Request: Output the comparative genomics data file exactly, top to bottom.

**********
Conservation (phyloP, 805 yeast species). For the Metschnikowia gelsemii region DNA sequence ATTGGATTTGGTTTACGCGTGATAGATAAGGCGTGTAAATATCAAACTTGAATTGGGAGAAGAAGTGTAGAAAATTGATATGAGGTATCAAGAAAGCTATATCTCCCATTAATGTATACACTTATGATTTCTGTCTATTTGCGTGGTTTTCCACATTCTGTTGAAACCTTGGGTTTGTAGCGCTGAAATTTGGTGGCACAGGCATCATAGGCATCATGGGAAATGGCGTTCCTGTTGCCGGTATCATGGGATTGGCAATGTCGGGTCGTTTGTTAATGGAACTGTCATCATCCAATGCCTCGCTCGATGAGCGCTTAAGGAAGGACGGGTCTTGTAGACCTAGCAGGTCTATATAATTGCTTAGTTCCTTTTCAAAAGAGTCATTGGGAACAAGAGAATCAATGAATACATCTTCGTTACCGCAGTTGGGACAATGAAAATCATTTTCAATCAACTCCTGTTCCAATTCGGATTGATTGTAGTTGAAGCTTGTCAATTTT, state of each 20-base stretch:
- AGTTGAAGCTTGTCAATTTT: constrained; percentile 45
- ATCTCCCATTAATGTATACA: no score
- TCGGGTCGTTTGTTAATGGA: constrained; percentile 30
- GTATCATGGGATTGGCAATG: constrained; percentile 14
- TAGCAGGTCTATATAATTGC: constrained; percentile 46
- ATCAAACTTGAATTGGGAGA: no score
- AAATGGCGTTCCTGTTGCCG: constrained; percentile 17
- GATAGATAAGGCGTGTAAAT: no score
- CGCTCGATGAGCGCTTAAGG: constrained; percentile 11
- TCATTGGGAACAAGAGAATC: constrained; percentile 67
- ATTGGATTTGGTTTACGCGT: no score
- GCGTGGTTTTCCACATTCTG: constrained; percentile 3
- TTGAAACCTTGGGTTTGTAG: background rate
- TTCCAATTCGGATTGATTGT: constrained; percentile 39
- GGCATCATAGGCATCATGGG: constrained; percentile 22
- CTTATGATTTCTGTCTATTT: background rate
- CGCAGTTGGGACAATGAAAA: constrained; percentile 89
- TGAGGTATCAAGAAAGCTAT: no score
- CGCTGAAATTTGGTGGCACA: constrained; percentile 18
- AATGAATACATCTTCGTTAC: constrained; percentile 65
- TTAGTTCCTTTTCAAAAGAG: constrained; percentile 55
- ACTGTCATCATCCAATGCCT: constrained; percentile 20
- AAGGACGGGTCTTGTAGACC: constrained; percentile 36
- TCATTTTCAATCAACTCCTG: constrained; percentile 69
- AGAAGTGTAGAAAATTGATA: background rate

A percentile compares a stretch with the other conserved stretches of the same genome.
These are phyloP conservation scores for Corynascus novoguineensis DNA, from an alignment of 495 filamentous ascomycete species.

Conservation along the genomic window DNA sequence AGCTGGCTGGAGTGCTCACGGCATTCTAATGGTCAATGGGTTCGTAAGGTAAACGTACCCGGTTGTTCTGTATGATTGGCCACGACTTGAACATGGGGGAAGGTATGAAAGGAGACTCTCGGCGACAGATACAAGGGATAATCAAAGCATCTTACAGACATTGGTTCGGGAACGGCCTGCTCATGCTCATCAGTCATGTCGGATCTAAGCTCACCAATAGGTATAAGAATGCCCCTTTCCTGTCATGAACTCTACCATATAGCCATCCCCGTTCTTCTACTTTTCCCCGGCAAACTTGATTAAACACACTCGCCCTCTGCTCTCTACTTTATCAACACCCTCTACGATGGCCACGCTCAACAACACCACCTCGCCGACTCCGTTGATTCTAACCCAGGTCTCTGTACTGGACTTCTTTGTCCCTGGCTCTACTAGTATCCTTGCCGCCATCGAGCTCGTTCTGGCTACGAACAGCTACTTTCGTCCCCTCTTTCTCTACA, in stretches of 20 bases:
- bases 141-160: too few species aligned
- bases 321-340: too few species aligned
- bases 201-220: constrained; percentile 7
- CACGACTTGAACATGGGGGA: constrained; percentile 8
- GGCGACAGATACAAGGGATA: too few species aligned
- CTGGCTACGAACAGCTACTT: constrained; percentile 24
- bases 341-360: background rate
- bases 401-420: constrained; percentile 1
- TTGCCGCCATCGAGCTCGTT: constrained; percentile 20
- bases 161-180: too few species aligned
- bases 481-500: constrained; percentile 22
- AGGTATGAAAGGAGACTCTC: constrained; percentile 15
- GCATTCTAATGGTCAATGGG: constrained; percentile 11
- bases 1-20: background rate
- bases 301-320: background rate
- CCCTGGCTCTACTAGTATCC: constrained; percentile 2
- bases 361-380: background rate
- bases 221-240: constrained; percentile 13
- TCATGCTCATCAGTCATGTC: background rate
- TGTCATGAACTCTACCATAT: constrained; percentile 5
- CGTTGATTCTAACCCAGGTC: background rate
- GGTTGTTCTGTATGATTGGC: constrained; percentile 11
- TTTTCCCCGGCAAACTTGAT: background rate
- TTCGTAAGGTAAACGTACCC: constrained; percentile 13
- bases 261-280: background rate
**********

Conservation (phyloP, 805 yeast species). For the Metschnikowia gelsemii region DNA sequence ATTGGATTTGGTTTACGCGTGATAGATAAGGCGTGTAAATATCAAACTTGAATTGGGAGAAGAAGTGTAGAAAATTGATATGAGGTATCAAGAAAGCTATATCTCCCATTAATGTATACACTTATGATTTCTGTCTATTTGCGTGGTTTTCCACATTCTGTTGAAACCTTGGGTTTGTAGCGCTGAAATTTGGTGGCACAGGCATCATAGGCATCATGGGAAATGGCGTTCCTGTTGCCGGTATCATGGGATTGGCAATGTCGGGTCGTTTGTTAATGGAACTGTCATCATCCAATGCCTCGCTCGATGAGCGCTTAAGGAAGGACGGGTCTTGTAGACCTAGCAGGTCTATATAATTGCTTAGTTCCTTTTCAAAAGAGTCATTGGGAACAAGAGAATCAATGAATACATCTTCGTTACCGCAGTTGGGACAATGAAAATCATTTTCAATCAACTCCTGTTCCAATTCGGATTGATTGTAGTTGAAGCTTGTCAATTTT, state of each 20-base stretch:
- AGTTGAAGCTTGTCAATTTT: constrained; percentile 45
- ATCTCCCATTAATGTATACA: no score
- TCGGGTCGTTTGTTAATGGA: constrained; percentile 30
- GTATCATGGGATTGGCAATG: constrained; percentile 14
- TAGCAGGTCTATATAATTGC: constrained; percentile 46
- ATCAAACTTGAATTGGGAGA: no score
- AAATGGCGTTCCTGTTGCCG: constrained; percentile 17
- GATAGATAAGGCGTGTAAAT: no score
- CGCTCGATGAGCGCTTAAGG: constrained; percentile 11
- TCATTGGGAACAAGAGAATC: constrained; percentile 67
- ATTGGATTTGGTTTACGCGT: no score
- GCGTGGTTTTCCACATTCTG: constrained; percentile 3
- TTGAAACCTTGGGTTTGTAG: background rate
- TTCCAATTCGGATTGATTGT: constrained; percentile 39
- GGCATCATAGGCATCATGGG: constrained; percentile 22
- CTTATGATTTCTGTCTATTT: background rate
- CGCAGTTGGGACAATGAAAA: constrained; percentile 89
- TGAGGTATCAAGAAAGCTAT: no score
- CGCTGAAATTTGGTGGCACA: constrained; percentile 18
- AATGAATACATCTTCGTTAC: constrained; percentile 65
- TTAGTTCCTTTTCAAAAGAG: constrained; percentile 55
- ACTGTCATCATCCAATGCCT: constrained; percentile 20
- AAGGACGGGTCTTGTAGACC: constrained; percentile 36
- TCATTTTCAATCAACTCCTG: constrained; percentile 69
- AGAAGTGTAGAAAATTGATA: background rate

A percentile compares a stretch with the other conserved stretches of the same genome.
These are phyloP conservation scores for Corynascus novoguineensis DNA, from an alignment of 495 filamentous ascomycete species.

Conservation along the genomic window DNA sequence AGCTGGCTGGAGTGCTCACGGCATTCTAATGGTCAATGGGTTCGTAAGGTAAACGTACCCGGTTGTTCTGTATGATTGGCCACGACTTGAACATGGGGGAAGGTATGAAAGGAGACTCTCGGCGACAGATACAAGGGATAATCAAAGCATCTTACAGACATTGGTTCGGGAACGGCCTGCTCATGCTCATCAGTCATGTCGGATCTAAGCTCACCAATAGGTATAAGAATGCCCCTTTCCTGTCATGAACTCTACCATATAGCCATCCCCGTTCTTCTACTTTTCCCCGGCAAACTTGATTAAACACACTCGCCCTCTGCTCTCTACTTTATCAACACCCTCTACGATGGCCACGCTCAACAACACCACCTCGCCGACTCCGTTGATTCTAACCCAGGTCTCTGTACTGGACTTCTTTGTCCCTGGCTCTACTAGTATCCTTGCCGCCATCGAGCTCGTTCTGGCTACGAACAGCTACTTTCGTCCCCTCTTTCTCTACA, in stretches of 20 bases:
- bases 141-160: too few species aligned
- bases 321-340: too few species aligned
- bases 201-220: constrained; percentile 7
- CACGACTTGAACATGGGGGA: constrained; percentile 8
- GGCGACAGATACAAGGGATA: too few species aligned
- CTGGCTACGAACAGCTACTT: constrained; percentile 24
- bases 341-360: background rate
- bases 401-420: constrained; percentile 1
- TTGCCGCCATCGAGCTCGTT: constrained; percentile 20
- bases 161-180: too few species aligned
- bases 481-500: constrained; percentile 22
- AGGTATGAAAGGAGACTCTC: constrained; percentile 15
- GCATTCTAATGGTCAATGGG: constrained; percentile 11
- bases 1-20: background rate
- bases 301-320: background rate
- CCCTGGCTCTACTAGTATCC: constrained; percentile 2
- bases 361-380: background rate
- bases 221-240: constrained; percentile 13
- TCATGCTCATCAGTCATGTC: background rate
- TGTCATGAACTCTACCATAT: constrained; percentile 5
- CGTTGATTCTAACCCAGGTC: background rate
- GGTTGTTCTGTATGATTGGC: constrained; percentile 11
- TTTTCCCCGGCAAACTTGAT: background rate
- TTCGTAAGGTAAACGTACCC: constrained; percentile 13
- bases 261-280: background rate